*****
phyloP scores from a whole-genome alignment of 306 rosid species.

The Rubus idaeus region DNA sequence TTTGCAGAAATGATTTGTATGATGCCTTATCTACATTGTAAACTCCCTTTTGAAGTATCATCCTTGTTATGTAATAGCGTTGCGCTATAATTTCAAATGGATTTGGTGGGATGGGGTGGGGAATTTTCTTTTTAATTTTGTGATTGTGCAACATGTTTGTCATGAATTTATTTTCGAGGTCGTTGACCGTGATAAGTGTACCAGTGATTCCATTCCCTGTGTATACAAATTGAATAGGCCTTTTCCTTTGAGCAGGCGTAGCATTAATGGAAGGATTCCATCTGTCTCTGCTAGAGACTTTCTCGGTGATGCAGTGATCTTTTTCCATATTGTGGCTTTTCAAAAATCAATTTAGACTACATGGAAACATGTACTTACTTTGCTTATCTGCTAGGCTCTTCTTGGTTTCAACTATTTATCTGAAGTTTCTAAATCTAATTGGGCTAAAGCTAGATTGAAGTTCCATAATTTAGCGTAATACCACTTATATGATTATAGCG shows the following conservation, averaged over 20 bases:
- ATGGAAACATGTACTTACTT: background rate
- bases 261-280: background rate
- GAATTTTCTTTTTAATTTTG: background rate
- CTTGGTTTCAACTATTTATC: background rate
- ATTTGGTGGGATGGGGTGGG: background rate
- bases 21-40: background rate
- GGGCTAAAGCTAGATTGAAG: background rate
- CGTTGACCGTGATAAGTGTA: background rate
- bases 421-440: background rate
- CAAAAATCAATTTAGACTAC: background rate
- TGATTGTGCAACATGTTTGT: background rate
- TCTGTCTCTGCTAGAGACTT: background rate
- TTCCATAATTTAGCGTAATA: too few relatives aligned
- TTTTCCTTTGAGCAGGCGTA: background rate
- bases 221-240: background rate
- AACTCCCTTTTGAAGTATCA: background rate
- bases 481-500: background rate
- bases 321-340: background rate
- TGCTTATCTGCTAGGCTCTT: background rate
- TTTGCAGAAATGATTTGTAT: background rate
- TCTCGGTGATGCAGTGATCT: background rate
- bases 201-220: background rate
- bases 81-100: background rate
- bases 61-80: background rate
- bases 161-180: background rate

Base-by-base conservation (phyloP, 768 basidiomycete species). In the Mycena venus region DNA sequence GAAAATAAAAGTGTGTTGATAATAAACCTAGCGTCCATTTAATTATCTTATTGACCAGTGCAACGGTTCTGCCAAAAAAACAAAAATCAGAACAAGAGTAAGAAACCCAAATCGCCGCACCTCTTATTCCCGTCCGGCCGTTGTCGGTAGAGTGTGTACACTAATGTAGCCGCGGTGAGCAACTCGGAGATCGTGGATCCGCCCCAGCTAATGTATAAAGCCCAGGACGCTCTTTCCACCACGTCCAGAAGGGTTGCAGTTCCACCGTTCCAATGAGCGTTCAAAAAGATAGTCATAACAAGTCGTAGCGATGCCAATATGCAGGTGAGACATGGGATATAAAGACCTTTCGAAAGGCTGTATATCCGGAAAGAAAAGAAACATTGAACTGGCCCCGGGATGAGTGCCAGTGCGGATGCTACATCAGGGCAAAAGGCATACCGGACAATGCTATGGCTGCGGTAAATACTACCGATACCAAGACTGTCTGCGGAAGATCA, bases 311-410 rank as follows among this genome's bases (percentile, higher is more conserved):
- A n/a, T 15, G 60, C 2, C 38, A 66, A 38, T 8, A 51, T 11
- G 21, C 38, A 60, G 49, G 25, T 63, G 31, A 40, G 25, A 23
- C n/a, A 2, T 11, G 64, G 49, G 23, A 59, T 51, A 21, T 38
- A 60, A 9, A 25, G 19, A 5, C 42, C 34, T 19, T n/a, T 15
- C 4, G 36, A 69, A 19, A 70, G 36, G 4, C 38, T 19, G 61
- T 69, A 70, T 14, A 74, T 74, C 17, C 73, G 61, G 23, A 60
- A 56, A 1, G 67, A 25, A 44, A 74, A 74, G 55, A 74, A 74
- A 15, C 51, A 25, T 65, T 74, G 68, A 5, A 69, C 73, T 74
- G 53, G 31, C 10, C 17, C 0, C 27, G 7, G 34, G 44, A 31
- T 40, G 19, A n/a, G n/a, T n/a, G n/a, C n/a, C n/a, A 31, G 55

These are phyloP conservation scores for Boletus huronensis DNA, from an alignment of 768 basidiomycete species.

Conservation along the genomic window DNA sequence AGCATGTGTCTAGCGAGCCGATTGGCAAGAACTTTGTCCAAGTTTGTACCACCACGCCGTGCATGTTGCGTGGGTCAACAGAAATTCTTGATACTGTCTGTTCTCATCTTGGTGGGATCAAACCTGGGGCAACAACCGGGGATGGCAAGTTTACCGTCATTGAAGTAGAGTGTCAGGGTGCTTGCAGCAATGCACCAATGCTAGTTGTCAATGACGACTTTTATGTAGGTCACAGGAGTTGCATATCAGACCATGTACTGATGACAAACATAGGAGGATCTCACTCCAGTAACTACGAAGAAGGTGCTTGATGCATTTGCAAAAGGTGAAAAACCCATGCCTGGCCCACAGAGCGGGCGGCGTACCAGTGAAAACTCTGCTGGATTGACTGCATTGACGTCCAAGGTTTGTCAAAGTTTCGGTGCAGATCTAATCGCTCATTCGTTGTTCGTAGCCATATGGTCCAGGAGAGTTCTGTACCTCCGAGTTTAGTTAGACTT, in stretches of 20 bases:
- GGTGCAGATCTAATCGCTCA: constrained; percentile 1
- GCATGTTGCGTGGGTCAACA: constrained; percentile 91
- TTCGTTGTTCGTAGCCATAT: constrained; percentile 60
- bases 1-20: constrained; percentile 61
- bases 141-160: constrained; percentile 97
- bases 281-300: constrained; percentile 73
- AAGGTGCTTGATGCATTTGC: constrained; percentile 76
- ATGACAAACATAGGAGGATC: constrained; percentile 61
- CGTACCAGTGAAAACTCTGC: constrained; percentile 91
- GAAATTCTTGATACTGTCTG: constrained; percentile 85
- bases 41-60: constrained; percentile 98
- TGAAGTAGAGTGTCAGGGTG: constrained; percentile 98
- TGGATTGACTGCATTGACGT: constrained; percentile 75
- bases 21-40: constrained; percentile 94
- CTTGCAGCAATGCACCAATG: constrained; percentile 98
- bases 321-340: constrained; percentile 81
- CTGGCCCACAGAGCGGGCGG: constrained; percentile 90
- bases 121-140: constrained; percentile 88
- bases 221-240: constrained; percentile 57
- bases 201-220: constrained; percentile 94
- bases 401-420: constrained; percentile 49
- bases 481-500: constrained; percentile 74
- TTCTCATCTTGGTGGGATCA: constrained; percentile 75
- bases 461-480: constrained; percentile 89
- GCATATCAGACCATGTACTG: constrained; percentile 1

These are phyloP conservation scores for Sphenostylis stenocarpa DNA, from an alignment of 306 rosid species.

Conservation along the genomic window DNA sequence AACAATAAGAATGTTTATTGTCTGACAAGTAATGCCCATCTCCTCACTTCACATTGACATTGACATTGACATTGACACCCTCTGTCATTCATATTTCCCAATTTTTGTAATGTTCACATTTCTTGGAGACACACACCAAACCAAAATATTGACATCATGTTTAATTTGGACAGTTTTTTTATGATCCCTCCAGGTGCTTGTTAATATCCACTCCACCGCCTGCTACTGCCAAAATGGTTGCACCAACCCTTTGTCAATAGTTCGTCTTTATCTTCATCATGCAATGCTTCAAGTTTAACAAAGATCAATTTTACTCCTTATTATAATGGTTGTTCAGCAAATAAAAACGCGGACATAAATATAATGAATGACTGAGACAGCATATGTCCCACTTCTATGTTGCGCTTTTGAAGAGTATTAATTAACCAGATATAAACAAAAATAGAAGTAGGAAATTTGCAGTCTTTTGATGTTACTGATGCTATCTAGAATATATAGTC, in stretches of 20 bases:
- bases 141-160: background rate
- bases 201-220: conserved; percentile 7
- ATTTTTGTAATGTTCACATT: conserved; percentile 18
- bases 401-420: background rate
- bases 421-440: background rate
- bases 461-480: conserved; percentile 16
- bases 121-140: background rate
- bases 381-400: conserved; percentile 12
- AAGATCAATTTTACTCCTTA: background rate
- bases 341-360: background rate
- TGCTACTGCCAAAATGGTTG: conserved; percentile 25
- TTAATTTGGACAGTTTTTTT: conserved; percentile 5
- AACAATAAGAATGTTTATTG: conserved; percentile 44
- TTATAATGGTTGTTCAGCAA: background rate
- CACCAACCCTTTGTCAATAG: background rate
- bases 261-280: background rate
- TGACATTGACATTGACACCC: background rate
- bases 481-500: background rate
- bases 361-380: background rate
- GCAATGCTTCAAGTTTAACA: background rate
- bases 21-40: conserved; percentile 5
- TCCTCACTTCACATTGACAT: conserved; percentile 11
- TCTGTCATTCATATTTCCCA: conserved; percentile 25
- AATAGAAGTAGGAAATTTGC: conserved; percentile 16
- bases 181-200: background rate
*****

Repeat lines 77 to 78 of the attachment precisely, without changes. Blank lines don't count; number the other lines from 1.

- bases 341-360: background rate
- TGCTACTGCCAAAATGGTTG: conserved; percentile 25